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27th February 2019

Mental health & addiction

When addiction exists alongside a mental health condition such as Anxiety, Depression, an eating disorder, Bi-polar, Schizophrenia and Borderline Personality Disorder, it is referred to as ‘dual diagnosis’.

People who suffer from a mental health condition will experience periods of negative feelings and thoughts for example distress, irritability, aggression, paranoia, mania, confusion, poor judgement and self-harm. With this in mind, it may be unsurprising that evidence indicates that people who have an addiction to drugs or alcohol are more likely to also have a mental health condition. Either can develop first.

Sometimes the addiction develops as the person seeks ways to escape and/or numb themselves from the feelings and behaviours associated with their existing mental health condition. Alternatively, a mental health condition can materialise as a result of the chemical changes in the brain related to alcohol dependency or substance abuse. Sometimes it is difficult to know which came first—the substance abuse or the mental health condition.

It can also be difficult or impossible to determine the cause; even if the symptoms of one condition appeared first, it may not have caused the other. What is known is that it is relatively common for people to self-medicate mental health symptoms with substances. Also, substance abuse may worsen or bring about symptoms of mental illness. For example, marijuana has been shown to increase the risk of psychosis for some users.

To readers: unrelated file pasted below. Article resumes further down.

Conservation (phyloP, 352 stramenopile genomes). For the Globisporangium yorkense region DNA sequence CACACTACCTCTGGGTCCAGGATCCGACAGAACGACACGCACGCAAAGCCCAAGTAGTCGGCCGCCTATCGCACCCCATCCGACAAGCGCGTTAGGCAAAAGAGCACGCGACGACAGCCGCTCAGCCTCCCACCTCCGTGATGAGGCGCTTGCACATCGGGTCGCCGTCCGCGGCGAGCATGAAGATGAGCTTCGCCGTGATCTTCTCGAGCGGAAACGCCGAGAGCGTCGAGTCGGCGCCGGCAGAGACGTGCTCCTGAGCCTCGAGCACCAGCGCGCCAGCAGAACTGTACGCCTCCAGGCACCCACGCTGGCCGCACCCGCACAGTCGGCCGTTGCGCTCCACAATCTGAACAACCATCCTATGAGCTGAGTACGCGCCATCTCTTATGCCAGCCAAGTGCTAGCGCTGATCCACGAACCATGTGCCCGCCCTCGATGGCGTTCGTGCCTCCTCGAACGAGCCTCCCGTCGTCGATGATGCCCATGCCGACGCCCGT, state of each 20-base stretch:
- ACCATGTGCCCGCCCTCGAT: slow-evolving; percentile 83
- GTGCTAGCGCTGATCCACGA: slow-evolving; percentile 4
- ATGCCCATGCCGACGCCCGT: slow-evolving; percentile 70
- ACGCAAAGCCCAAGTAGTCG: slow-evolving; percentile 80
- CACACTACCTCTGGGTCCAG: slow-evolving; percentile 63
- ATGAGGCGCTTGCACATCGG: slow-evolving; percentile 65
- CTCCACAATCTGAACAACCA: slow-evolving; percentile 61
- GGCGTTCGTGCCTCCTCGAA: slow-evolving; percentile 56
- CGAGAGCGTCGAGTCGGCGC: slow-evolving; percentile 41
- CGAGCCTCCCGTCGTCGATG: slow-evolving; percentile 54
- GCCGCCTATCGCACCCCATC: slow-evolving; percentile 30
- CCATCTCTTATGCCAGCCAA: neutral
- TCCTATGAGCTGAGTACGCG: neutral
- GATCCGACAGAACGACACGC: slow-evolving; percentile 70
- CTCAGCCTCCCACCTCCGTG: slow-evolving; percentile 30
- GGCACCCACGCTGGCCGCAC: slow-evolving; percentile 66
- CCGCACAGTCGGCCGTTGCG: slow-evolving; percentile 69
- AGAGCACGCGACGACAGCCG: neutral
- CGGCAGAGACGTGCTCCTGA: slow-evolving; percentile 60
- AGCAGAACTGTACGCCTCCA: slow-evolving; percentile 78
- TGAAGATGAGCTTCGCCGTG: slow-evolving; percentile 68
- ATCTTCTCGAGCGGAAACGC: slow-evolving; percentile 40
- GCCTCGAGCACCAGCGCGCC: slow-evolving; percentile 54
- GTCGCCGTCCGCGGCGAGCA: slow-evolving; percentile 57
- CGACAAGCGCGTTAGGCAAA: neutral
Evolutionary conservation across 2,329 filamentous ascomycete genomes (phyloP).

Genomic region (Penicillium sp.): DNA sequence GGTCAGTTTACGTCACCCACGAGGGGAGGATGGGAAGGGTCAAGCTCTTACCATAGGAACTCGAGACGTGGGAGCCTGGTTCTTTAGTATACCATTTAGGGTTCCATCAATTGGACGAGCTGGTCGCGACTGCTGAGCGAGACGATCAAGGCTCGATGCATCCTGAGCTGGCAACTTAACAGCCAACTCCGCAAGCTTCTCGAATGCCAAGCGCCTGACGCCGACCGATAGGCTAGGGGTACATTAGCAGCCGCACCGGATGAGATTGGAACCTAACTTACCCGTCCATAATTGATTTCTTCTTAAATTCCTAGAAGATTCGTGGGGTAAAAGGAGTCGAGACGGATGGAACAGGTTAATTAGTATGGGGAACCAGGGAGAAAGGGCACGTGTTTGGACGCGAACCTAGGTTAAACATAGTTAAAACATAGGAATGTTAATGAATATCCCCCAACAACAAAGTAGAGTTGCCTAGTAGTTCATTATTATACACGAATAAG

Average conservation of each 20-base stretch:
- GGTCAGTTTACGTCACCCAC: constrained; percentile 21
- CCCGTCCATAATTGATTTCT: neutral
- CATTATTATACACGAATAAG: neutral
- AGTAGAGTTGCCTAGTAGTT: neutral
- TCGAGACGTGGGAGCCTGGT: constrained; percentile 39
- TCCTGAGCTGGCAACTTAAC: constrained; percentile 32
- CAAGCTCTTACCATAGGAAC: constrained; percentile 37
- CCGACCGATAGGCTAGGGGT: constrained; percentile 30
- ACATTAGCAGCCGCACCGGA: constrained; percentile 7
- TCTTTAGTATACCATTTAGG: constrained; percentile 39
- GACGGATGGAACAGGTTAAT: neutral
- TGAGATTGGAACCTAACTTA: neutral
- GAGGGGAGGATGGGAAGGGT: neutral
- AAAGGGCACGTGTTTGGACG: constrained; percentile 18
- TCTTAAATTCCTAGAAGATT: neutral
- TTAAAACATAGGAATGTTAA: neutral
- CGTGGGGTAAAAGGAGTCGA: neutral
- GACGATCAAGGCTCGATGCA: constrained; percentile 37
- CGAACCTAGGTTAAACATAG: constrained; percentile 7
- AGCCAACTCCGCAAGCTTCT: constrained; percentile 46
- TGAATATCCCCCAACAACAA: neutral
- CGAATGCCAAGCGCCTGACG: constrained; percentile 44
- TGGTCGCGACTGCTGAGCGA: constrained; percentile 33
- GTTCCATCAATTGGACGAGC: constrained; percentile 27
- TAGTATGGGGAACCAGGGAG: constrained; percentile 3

An individual can be predisposed to a dual diagnosis if: there’s a history of mental illness in the family – the individual is more likely also to develop mental illness; the individual began using substances or alcohol to alleviate symptoms of a mental health condition; the individual has experienced trauma such as abuse, a disastrous event or witnessing tragedy; the individual has experienced stress and anxiety.

 

Dual diagnosis treatment

At Broadway Lodge, Mental Health Nurses and Consultant Psychiatrists will monitor and support you throughout treatment and create an individualised treatment plan to treat your addiction and support a co-existing mental health condition. As a new patient at Broadway Lodge, you will be allocated to a trained and experienced counsellor who will use a range of therapeutic skills and interventions.

The 12 Step programme at Broadway Lodge offers a framework to help people understand the impact their addiction has had on their life and others as well as their mental health condition. They can learn to accept their condition, seek support and advice wherever and whenever possible and continue to live a healthy and fruitful life with support but without the use of drugs, alcohol or other addictive behaviours.

One of the developing crises with government funding for mental health is that services will not support or diagnose conditions until an individual suffering with alcohol or drug addiction is clean/sober, therefore a period of treatment addressing the addiction and associated behaviours gives an opportunity to access mental health services.